e played the record you was doin’ on Junior — and I think you’re doin’ a remarkable job. I like it, you know. You about the only ones that really really plays like Junior played his record. And I am very proud. It makes me feel very proud.” • Mildred Washington
In 2005, the now celebrated Akron-born blues-rock duo The Black Keys recorded Chulahoma, a remarkable seven-track tribute to the late bluesman Junior Kimbrough. No music hypnotized me the way these powerful and melancholy songs did, each one characterized by a drone-like riff, unintelligible lyrics, and a plodding drum line. To describe it, it seems impossible that such a simple and rough record could have such a deep impact on musical taste and thinking.
And yet, when I first heard the songs — four years before starting to teach in the Mississippi Delta — they conjured up images of rusty cars, desolate sun-kissed fields, and smoke-filled rooms. The music that these two Midwesterners ripped off from an unsung hero of late Mississippi hill-country blues to me defined what “real” blues and “real” Mississippi should feel like. This was genuine, authentic, and loving music. My sentiments were, and maybe still are, confirmed by Mildred Washington’s endorsement — she is Kimbrough’s widow — at the end of the record: “I think you’re doin’ a remarkable job.”
A decade after my initial response, I still feel the same way, but with a wince.
In music, the line between authentic tribute and cultural appropriation is growing increasingly thin. Debate has emerged around who has cultural legitimacy over musical genres and the themes the music suggests. White rapper Macklemore, though endorsed by black artists, has run into the controversy despite (or perhaps because of) his ham-fisted embracing of social justice. Beyonce’ has been accused of recently claiming ties to New Orleans though she has no connection to the city.
In a small-scale way, the back and forth tussle between appreciation and appropriation has come to mirror the kind of the change that will be necessary if the U.S. is to move toward a more progressive and less racially divided society.
The debate is about far more than debating the intentions of specific musicians. Power and profit aside, it concerns genuinely appreciating culture across racial lines and establishing just what kind of cultural exchange reflects an honorable and mutually respectful society.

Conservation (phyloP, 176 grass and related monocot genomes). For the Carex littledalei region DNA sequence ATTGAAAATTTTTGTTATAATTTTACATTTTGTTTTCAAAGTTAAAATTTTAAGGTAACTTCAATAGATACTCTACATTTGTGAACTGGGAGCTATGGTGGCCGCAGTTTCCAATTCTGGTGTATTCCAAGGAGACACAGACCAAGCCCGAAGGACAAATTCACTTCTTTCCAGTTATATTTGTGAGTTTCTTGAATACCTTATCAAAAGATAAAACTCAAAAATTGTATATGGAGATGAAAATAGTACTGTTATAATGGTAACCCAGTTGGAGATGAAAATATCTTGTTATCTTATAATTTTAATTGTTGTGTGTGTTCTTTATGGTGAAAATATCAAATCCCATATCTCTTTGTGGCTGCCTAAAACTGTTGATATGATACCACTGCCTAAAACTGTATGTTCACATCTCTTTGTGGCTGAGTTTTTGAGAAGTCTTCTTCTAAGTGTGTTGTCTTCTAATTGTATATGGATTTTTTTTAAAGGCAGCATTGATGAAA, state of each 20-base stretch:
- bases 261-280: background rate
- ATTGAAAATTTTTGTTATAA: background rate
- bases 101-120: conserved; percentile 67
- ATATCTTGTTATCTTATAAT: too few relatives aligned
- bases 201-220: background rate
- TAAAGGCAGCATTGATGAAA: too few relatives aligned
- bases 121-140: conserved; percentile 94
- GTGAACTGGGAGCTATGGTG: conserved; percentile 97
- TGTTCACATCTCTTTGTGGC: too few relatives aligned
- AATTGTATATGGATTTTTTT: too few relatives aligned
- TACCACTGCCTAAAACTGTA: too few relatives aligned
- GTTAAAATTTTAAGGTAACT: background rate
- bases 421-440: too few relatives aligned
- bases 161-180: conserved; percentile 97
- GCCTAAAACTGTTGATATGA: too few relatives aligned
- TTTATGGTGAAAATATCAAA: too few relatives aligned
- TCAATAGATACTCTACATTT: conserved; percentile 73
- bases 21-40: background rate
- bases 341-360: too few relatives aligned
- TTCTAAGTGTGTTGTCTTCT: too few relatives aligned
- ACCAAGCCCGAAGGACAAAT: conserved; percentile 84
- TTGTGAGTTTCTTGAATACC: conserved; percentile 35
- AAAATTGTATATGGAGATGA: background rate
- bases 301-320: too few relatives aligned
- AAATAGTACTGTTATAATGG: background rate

Will white musicians always make a greater profit off of the music of black artists? (Mississippi-born Elvis Presley drew heavily from blues and gospel music.) More to the point, is raising the question itself actually preventing us from genuinely loving, appreciating and expanding separate cultural roots in a shared space?
The issue seems more cut-and-dried in visual and artistic worlds. At a recent Mardi Gras, I eavesdropped on a white man wearing a polo shirt, clutching an imitation of a Native American headdress in his hand. “Six people told me to take this thing off! SIX!!!” he exclaimed, “Whatever happened to Cowboys and Indians?”
There can be little argument about the dubious ethics of a white man belittling the past, however unwittingly. His privilege, regardless of his ancestral background, is based on the genocide of Native Americans and the slavery of Africans. That is fact. The same concern is behind the debate over whether the Washington Redskins football team should change its nickname.
But the argument grows more nebulous when it comes to working within cultural “products.” Though cultures aren’t costumes, can someone “wear” a musical genre in a way that is genuine enough to show true appreciation?
White appropriation of the blues is old hat, and has arguably set the direction for all rock and pop music, as well as considerable hip-hop. Collaborations between white rockers and rappers abound from the Black Keys with Wu-Tang alumnus RZA to rap genius Kendrick Lamar with the dark pop-rock band Imagine Dragons.
Our current definition of what is acceptable in terms of musical appropriation is defined less by a hard-and-fast rule of who is permitted to cross racially determined lines of genre and more by our evaluation of the music. Is it good? Is it authentic? In music, wearing the headdress is fine, so long as the idea is to honor the source.
Better understanding the line between tribute and appropriation is something American society will need to consider in the years ahead. Defining the line is vital if we want to make the wincing go away.